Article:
that is necessary to produce a result When the result

has been attained, and the work has been modelled,

then no doubt there are a few things to learn to enable

you to transpose your work—wbich now exists in soft

material — ^into a hard and more dorable substance,

either into stone, plaster, or terra cotta. There is no

good in disguising the fact that to carre properly, a

strong arm and a firm grasp are required, and that is

not consistent with a woman^s more delicate frame.

8ht may console herself though with the refiection that

there are many man sculptors who do not do their own

carving, so she will not be exceptional if she employs

help to perform that part for which she is not fitted.

In earlier days it would have been almost impossible
for ladies to taJce up the profession of a sculptor, as we
have reason to belieye that the clay model was much
less depended upon, the statue in marble being worked
from small sketches or models, and not so elaborately
pointed up, or so dependant for its general form upon
mechanism as now. With all this great difference it is
•till a pity for a man who is able, not to carve or finish
his marble work himself, and In fact our best work has
been produced by the sculptor's own chisel; it is, how-
ever, considered legitimate help, and a lady would be
perfectly Justified in employing assistance in that
branch of the art.

You will find that although the rudiments are so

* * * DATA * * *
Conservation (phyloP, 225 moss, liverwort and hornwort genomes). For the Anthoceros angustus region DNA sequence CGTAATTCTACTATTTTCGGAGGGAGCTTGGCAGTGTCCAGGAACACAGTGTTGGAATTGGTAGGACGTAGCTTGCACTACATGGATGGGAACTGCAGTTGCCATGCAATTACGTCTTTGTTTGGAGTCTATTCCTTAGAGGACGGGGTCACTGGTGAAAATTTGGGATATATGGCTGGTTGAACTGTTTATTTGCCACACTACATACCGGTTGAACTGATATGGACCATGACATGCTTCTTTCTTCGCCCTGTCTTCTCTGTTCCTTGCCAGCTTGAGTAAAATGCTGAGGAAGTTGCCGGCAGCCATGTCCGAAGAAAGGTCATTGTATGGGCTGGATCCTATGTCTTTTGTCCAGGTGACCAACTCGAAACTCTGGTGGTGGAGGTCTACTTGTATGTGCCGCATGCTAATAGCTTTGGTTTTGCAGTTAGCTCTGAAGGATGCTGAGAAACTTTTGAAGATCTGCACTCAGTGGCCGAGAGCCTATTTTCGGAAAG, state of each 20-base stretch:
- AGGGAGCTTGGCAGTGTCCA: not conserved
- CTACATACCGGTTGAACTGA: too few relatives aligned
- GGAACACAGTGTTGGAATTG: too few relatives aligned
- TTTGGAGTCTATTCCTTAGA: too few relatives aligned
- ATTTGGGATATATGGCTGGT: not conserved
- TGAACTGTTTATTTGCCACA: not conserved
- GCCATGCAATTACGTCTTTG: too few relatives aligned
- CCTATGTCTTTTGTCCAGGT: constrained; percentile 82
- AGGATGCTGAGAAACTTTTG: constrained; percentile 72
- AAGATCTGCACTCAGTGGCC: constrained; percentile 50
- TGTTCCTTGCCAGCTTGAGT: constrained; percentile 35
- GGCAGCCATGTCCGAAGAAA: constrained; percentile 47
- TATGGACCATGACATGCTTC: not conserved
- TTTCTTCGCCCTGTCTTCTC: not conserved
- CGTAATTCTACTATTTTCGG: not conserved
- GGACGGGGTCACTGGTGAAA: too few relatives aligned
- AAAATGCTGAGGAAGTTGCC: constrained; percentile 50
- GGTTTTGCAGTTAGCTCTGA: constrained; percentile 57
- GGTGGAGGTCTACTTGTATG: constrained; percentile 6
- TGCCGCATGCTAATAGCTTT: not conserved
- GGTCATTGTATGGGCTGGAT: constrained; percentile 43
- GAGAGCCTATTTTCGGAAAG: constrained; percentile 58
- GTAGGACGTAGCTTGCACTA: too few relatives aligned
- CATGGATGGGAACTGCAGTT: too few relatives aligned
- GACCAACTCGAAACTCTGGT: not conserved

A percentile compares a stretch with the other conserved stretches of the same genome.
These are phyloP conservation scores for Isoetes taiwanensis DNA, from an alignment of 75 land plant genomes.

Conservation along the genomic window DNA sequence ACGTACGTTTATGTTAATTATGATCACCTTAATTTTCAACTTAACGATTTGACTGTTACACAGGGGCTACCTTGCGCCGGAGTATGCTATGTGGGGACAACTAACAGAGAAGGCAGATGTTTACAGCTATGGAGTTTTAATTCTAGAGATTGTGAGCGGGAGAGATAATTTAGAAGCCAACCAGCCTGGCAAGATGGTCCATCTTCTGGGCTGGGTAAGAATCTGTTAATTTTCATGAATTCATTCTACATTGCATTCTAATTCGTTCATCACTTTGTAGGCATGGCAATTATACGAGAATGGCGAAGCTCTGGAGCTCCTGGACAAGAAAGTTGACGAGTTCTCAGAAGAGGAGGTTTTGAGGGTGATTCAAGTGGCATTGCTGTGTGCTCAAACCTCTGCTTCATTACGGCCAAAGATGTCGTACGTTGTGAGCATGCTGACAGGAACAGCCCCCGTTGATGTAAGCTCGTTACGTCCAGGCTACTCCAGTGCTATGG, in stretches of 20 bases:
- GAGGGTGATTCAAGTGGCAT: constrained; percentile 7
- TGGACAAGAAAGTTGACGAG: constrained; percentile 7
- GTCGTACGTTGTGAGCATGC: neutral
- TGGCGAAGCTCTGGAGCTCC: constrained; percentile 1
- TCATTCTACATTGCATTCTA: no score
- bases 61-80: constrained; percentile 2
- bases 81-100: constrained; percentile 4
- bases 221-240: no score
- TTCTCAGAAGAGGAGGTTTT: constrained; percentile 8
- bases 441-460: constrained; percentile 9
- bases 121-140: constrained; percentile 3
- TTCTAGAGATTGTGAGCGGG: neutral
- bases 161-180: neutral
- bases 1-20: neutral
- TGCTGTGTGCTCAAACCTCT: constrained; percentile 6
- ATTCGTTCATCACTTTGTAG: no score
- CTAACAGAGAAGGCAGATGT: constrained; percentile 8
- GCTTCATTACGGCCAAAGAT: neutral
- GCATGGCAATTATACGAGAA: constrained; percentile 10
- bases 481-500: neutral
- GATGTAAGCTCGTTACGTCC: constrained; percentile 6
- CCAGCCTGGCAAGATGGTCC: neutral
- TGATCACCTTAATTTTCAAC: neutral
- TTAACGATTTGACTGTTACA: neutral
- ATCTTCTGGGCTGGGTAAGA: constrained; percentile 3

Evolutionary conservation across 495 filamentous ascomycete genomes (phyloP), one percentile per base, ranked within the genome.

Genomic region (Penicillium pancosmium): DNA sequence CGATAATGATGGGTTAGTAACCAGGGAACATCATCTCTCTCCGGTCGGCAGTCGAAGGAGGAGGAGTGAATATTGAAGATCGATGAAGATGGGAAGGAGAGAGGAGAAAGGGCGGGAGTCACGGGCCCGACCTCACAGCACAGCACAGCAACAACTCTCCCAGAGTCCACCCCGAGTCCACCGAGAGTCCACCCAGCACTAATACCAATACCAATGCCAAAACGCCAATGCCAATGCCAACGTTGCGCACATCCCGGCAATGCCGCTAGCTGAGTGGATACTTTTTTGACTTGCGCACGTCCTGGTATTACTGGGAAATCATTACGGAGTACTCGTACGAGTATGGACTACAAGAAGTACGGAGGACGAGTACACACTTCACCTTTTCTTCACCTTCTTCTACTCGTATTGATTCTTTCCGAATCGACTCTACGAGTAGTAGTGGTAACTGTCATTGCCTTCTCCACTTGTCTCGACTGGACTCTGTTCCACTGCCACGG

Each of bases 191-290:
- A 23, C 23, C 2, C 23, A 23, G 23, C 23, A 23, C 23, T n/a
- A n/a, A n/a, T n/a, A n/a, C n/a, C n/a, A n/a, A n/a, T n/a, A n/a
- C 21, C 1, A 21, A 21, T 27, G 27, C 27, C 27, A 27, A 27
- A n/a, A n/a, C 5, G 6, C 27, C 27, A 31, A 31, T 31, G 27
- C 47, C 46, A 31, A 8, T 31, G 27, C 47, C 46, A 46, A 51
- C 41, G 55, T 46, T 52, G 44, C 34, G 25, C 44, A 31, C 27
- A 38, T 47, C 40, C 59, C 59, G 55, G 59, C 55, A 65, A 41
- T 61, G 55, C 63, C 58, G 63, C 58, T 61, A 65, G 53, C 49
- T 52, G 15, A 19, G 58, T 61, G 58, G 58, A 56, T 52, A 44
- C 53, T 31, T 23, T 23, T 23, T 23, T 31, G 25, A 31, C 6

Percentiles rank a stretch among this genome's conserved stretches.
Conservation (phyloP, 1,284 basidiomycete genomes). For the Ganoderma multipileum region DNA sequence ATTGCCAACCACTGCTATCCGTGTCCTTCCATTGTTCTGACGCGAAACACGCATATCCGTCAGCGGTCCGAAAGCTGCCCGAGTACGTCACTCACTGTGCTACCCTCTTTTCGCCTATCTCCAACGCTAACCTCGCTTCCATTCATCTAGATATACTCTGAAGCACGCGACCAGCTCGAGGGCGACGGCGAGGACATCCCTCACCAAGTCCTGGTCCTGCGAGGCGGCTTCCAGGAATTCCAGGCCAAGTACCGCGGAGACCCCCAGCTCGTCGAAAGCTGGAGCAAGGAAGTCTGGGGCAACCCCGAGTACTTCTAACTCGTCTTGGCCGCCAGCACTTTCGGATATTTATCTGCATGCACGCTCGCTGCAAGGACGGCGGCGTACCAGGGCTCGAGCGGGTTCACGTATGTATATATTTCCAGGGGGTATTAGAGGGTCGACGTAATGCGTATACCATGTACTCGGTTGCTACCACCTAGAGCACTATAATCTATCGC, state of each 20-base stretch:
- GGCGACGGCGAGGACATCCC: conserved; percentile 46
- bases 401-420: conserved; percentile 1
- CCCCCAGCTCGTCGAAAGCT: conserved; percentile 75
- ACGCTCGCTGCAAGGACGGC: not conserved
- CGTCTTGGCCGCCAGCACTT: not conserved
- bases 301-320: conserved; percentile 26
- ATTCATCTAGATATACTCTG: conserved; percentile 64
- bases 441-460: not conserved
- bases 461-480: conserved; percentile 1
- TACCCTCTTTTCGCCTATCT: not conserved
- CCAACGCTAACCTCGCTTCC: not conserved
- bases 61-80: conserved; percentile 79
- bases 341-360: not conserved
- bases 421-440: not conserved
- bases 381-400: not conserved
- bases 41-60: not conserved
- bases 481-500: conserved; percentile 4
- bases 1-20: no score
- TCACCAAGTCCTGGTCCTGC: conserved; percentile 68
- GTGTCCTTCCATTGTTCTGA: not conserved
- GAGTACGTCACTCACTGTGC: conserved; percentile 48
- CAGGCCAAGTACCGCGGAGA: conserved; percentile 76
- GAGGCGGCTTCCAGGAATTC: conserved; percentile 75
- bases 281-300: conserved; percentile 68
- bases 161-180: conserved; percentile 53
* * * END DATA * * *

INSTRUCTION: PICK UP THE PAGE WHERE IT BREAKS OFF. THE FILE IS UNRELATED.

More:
easily learned, the art of modelling will not appear so
1V7 M^y; >ad ^ y^^ ^^^^ your work, you will find



there is more and more to learn, and the knowledge
will gradually dawn upon you that sculpture is not
merely a copy of what yon see, but rather a free trans-
lation. It is easier certainly to produce a show in this
art than in painting, that is, it requires a less skilled
artist to reach to a certain point in the one than in the
other; but that being the case, it is equally certain that
it requires greater art to put indiyiduality into sculpt-
ure than into painting, and to touch the deeper chords
of human nature, for that which helps you at the com-
mencement of your career, namely, the simplicity of
your materials, impedes you as you march onward, and
makes it very difficult for you to impress your thoughts
into it. You have form, and form alone, to deal with,
color being entirely excluded. (The question of poly-
chromy Is not alluded to here, as the color employed by
the Greeks was especially unrealistic and decoratiye
in iu character.) Bcnlptnre, therefore, is one step
further off life than her sister art, and it requires more
imagination both to enjoy it thoroughly and to practice
it to perfection*

To prove that form is more rarely appreciated than
color, we would instance the general opinion of faces
that we meet at an assembly. Ask why a certain face
pleases more than another, and the answer will be
generally one based on complexion and expression
rather than on form. Now complexion is impossible to
render in sculpture, and in the power of expression the
art is exceedingly limited ; the subtle changings, the ex»
quisite language of the eye, being entirely outside tlm
province of sculpture.

We will assiune now that you are not troubling your*
self about the limits of a sculpture^s art, that you are
not going into the abstruse question of Lessing's
Lacoon, about what can and what cannot be done« nor
are dreaming at present of ranking with Fnidiaa,
Ifichael Angelo, and the other giants, but arc simply